Tribute to the pipers of Bergen-Belsen


Regular readers may recall our story last July about Branko Lustig. As a 10-year-old boy, Branko, a Croatian Jew, had been imprisoned at Auschwitz and later at Bergen-Belsen during the Second World War. Branko went on to have a successful career in the movie industry and, in fact, in 1994 produced Steven Spielberg’s holocaust epic, Schindler’s List.

In later years, Branko recounted the moment British troops liberated Bergen-Belsen:

He added subsequently: “I was very sick. I had typhoid, and then in one moment, I heard music. I hadn’t heard music for a long time. I was delirious, thinking, ‘I’m in heaven finally, and these are angels playing,’ because never before [had] I heard Scottish music, bagpipes, and the British troops entered Bergen-Belsen with bagpipes.”

Branko Lustig.

Our thanks went to Bob Shlaer and Bruce Hitchings MBE BEM for the story. Mr Shlaer, of Santa Fe, New Mexico, is now appealing to pipers around the world to pay their own personal tribute to Branko and his fellow inmates as well as to the liberating British Army.

The date for the tribute is April 15. Mr Shlaer said: “I am extending an invitation to the worldwide piping community to join in an event (individually so as to avoid close contact) marking the anniversary of the liberation of Bergen-Belsen. 

“I imagine that each participant would choose a location where they will play any tune or tunes they wish, for as much or as little time as they desire, at any time of the day on April 15 next – and again on that date each following year.

“If their performance evokes any questions from bystanders, simply explain to them the meaning of the sounds on that day. The story will whet the appetite of those far removed in time and space from this horror of WWII, and draw us to participate through some small but meaningful act in reinvigorating its memory.

Bob Shlaer.

“That Branko Lustig mistook the pipes for angels playing must be a source of gratification to us all.”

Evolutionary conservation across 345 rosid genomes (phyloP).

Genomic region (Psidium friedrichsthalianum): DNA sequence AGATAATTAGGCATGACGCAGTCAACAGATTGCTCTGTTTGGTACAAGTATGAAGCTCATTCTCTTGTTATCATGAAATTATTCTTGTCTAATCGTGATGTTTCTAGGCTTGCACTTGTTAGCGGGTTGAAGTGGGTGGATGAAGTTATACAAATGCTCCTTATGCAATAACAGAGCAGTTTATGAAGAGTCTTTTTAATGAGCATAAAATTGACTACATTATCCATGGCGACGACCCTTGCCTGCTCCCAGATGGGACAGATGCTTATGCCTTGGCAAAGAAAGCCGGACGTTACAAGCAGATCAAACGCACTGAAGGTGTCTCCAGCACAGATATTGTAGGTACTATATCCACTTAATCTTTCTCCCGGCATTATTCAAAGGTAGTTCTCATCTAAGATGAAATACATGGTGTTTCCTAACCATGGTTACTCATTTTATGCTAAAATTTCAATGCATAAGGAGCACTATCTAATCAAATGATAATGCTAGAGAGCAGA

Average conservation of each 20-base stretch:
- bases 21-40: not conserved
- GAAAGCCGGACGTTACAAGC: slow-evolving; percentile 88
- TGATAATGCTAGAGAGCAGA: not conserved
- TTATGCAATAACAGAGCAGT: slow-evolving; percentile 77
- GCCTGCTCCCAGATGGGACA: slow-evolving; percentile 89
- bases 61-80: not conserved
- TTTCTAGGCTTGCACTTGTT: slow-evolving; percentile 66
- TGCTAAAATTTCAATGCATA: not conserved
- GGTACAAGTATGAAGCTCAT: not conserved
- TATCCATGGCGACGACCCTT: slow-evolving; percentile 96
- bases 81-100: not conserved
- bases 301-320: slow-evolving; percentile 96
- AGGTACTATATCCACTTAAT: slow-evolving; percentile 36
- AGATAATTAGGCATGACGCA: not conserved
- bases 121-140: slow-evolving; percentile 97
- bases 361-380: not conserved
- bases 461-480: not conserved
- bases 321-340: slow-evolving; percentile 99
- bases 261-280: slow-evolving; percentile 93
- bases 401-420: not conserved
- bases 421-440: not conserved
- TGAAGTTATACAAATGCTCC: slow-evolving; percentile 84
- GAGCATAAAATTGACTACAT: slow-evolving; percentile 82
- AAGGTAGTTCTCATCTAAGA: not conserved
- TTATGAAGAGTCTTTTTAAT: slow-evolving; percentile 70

Bergen-Belsen was liberated by 11 Division but 15 Scottish Division (with battalions from virtually every Scottish infantry regiment) passed the gate the same day on their way to capture Celle just down the road, and they provided logistic support to 11 Division in the recovery task. It could have been pipers from any of them that Mr Lustig heard. Also, it is virtually impossible to identify the tunes he would’ve heard. It may have been a cacophony of many tunes. Seemingly, John Millin, son of the famous D-Day piper, Bill Millin was among the pipers that day.

Mr Shlaer added: “This is a simple way of recognising this unique, but until now largely ignored, event in the drama of WWII and I invite pipers to join me on April 15 day, selecting and performing any piece or pieces they might wish, in whatever location they might choose, at whatever time of day they prefer, for however long they can manage.”

We cannot imagine the pipers would have been able to play for long on that horrific day, given the putrid atmosphere of decaying corpses permeating the camp. One tune might have been all they could manage before gagging.

As Mr Shlaer suggests, pipers are free to play and tunes of their choosing. We would suggest, however, given some of the regiments that took part in the liberating of the camp, that Highland Laddie, Cock of The North and All the Blue Bonnets Are Over the Border would be suitable.

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With restrictions caused by the COVID-19 pandemic planned to be gradually eased around the world in the coming weeks and months, pipers in Ontario, Canada have a series of solo competitions earmarked.

The Pipers and Pipe Band Society of Ontario plans to augment any prospective outdoor contests that may transpire with online events.

Click here for more information.

In light of the outright cancellation of this year’s Pipe Major Donald MacLeod MBE Memorial Solo Pipng Competition, an online ceilidh will instead be held.

The Lewis & Harris Piping Society is hosting this unique event on April 2 at 19:00pm GMT. It will be premiered on the Society’s Facebook page and on its own YouTube channel.

Eight of solo piping’s leading names can be heard performing: Stuart Liddell, Iain Spiers, Niall Stewart, Connor Sinclair, Willie McCallum, Sarah Muir, Angus MacColl and Gordon McCready.

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The Balmoral School of Piping & Drumming, founded in 1979 by George Balderose and the late James McIntosh MBE in Pennsylvania, USA, has announced details of its 2021 summer school.

The school takes place – online – in July 18-23. The piping instructors will be Roddy MacLeod MBE, Bruce Gandy, Robert Mathieson and Andrew Carlisle.

Click here for full details.